Observations from a Dry January

Feb 01, 2023

New insights, new choices

I am a self-labeled lightweight when it comes to drinking alcohol. I like the taste of wine on my palette, but not what happens when it gets into my bloodstream. My alcohol consumption prior to Covid was an occasional glass of wine associated with weekend or holiday dinners with friends or a rare after-dinner liqueur. Both habits are from my Italian upbringing. (I like to pour Amaretto or Kahlua over ice cream, try it if you haven't -- yummy!) During the pandemic, my husband turned his creativity to cooking and has become a "foody." He plays with spices, ingredients, and techniques. I am the lucky benefactor of his explorations. Meals are beautifully plated. A subsequent consequence unfolded: The frequency of weekday meals accompanied by a glass of wine increased. Surprisingly to me, my tolerance also increased. I could even drink two glasses of wine before falling asleep. 

The increase in frequency set off my hyper-sensitive alarm bells. My nature is moderation; it's hard for me to overdo anything. I decided to confront myself with a dry January. Knowing what a lightweight I've always been, my husband chuckled at my concern. Yet, I took Dry January seriously and loved what I learned. 

Insightful observations from not drinking:
- I didn't even notice I wasn't drinking the first week of January. I was in the hospital in Florida with my mom. We spent New Year's Eve in the ER. It wasn't until I got home, during the second and third weeks, that I had the most inclination to have a glass of wine, and then felt the sensation of refraining from doing so. 

- I associate a glass of wine with a nice table setting. I came to expect a glass of wine with a good meal.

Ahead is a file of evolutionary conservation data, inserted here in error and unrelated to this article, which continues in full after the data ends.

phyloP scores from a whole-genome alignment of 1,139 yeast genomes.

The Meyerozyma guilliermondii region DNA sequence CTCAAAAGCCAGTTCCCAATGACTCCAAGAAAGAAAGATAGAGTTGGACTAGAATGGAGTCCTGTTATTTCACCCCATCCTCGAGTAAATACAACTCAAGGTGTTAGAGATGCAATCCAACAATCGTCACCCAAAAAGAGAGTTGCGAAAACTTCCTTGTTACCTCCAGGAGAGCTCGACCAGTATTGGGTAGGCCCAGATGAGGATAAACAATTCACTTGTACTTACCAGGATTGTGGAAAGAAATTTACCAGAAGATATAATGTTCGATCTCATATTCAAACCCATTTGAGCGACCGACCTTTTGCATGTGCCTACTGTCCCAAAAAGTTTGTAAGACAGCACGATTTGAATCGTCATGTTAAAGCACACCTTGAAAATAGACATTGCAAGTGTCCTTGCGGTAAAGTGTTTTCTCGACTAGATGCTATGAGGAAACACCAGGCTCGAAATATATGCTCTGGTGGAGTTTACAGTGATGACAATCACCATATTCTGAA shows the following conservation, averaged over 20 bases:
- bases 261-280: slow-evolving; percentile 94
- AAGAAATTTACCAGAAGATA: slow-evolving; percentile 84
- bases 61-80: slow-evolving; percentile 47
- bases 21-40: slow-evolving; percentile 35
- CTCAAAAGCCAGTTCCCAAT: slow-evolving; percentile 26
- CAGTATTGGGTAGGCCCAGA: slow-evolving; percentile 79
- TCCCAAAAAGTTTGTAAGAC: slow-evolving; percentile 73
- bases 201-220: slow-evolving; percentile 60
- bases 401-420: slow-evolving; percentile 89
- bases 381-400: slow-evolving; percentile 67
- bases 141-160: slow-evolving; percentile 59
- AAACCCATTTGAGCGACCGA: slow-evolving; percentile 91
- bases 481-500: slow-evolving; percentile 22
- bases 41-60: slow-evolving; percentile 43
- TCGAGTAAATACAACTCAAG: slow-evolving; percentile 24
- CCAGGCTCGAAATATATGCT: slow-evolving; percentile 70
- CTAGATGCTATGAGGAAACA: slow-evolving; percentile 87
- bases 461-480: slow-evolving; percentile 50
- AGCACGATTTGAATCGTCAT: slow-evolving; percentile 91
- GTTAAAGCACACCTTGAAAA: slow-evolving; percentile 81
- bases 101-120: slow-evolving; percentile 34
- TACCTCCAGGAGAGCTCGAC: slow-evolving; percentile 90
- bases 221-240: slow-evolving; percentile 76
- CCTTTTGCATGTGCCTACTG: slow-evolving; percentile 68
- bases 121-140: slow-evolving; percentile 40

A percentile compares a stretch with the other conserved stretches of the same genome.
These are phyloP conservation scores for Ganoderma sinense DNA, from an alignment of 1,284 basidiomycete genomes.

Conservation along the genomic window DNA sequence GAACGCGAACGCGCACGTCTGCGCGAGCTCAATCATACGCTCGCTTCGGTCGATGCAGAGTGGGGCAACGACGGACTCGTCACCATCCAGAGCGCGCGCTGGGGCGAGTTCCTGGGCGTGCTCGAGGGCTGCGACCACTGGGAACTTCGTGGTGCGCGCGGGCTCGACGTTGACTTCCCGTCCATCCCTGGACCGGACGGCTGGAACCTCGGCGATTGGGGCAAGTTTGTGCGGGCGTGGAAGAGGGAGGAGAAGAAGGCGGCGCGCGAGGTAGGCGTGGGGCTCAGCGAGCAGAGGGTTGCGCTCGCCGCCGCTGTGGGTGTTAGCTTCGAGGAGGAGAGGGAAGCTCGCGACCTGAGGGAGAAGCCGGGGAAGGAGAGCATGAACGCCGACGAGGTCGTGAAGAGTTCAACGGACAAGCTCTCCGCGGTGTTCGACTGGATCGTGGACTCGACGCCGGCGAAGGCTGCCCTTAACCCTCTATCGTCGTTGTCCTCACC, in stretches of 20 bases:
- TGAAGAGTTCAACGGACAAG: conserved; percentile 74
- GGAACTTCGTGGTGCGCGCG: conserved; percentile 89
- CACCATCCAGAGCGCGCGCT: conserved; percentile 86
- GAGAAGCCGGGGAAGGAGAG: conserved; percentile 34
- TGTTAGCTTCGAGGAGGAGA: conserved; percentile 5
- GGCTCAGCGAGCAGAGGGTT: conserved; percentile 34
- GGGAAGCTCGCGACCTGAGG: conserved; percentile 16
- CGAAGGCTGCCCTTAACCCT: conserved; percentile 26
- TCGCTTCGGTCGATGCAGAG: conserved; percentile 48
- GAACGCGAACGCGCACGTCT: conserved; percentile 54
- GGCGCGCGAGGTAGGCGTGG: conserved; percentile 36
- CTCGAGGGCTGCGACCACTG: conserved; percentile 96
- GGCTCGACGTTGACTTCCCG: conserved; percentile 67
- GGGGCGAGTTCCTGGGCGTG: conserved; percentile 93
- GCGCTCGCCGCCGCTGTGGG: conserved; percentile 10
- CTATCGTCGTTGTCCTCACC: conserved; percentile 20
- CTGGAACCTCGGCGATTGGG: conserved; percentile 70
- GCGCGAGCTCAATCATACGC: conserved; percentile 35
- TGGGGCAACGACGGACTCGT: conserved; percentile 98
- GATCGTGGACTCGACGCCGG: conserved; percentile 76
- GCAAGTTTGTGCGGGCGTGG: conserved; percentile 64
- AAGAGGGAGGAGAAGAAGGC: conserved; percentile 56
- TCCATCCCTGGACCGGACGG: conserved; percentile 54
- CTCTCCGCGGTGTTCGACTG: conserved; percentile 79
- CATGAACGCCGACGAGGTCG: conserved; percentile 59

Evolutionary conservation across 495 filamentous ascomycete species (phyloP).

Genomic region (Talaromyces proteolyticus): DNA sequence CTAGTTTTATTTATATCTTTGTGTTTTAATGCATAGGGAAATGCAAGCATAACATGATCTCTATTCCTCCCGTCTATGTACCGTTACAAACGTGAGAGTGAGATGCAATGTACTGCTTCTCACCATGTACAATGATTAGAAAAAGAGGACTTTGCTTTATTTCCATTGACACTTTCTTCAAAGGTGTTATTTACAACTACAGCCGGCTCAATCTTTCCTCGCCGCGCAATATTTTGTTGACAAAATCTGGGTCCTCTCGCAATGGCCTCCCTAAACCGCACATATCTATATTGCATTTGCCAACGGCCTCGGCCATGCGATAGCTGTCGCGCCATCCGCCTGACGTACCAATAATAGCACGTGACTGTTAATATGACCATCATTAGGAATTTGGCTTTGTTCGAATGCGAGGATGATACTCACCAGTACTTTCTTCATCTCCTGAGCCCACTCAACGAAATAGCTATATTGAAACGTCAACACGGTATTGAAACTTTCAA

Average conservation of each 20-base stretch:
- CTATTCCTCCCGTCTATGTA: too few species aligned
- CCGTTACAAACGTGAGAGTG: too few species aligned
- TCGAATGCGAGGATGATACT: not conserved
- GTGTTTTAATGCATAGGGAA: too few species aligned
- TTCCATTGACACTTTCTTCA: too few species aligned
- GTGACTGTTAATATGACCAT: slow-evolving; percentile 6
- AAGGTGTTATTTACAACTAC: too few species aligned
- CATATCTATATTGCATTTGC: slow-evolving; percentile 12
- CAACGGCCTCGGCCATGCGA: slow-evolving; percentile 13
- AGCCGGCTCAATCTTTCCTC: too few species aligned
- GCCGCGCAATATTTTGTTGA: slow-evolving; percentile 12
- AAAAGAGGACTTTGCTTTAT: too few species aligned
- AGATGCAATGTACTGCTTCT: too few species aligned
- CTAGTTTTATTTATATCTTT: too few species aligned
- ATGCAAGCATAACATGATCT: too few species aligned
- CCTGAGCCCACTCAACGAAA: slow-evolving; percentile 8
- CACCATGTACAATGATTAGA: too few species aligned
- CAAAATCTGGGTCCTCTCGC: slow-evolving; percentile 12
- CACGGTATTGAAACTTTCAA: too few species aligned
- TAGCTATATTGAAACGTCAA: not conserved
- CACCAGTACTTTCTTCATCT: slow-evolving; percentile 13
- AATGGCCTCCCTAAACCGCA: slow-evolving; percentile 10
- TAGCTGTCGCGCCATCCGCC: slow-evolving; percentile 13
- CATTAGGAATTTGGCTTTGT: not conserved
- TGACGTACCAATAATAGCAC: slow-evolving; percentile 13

- I associate wine with certain foods, especially with the aroma of Italian food. 

- I associate liqueurs with a celebratory and playful dessert.

- I associate alcohol with pain relief. After sleeping for several days in a recliner at the hospital, I needed an adjustment from a chiropractor. On the drive home from the chiropractor, I caught myself internally whining for a glass of wine. 

- I associate a glass of wine with a feeling of deserving. I earned it. This came after a particularly long and successful business day. I tuned into the sensation. felt that I deserved a glass of wine to celebrate and unwind. 

- In Week Four, when a strong emotion related to an earlier unpleasant interaction came up right before a meal, I realized I may have brushed that feeling away with a glass of wine in the past. This time, I noticed the feeling, recognized what generated it, gave myself empathy, and felt relief.

These observations are liberating. They offer me the ability to choose alternate strategies by better understanding the underlying need. 

My association with a lovely table setting allows me to still use a wine glass and fill it with a non-alcoholic drink to keep the aesthetic beauty. 

When I thought about my association with the aromas, I took time to appreciate my upbringing, the lively meals, my grandfather filling our glasses with wine, and my mother switching them to grape juice. I have a memory of my dad saying to my grandfather, "This is America; we don't serve children wine." With the association of a glass of wine for pain relief, I can be mindful of giving myself empathy, using heat and ice, taking an anti-inflammatory if needed, and being more gentle with my yoga. 

I noticed that each time I named the craving, it decreased the strength of future cravings. By Week Four, I haven't had any physical sensations of craving.

Moving forward into 2023, I will more mindfully and joyfully choose when to pour a glass of wine or when to refrain. 

How about you? Have you intentionally refrained from a habit, alcohol or other, to learn what lies beneath the habit? I hope this inspires you to look at your go-to self-soothing strategies and see which ones you want to shift and which ones you want to enjoy with more awareness.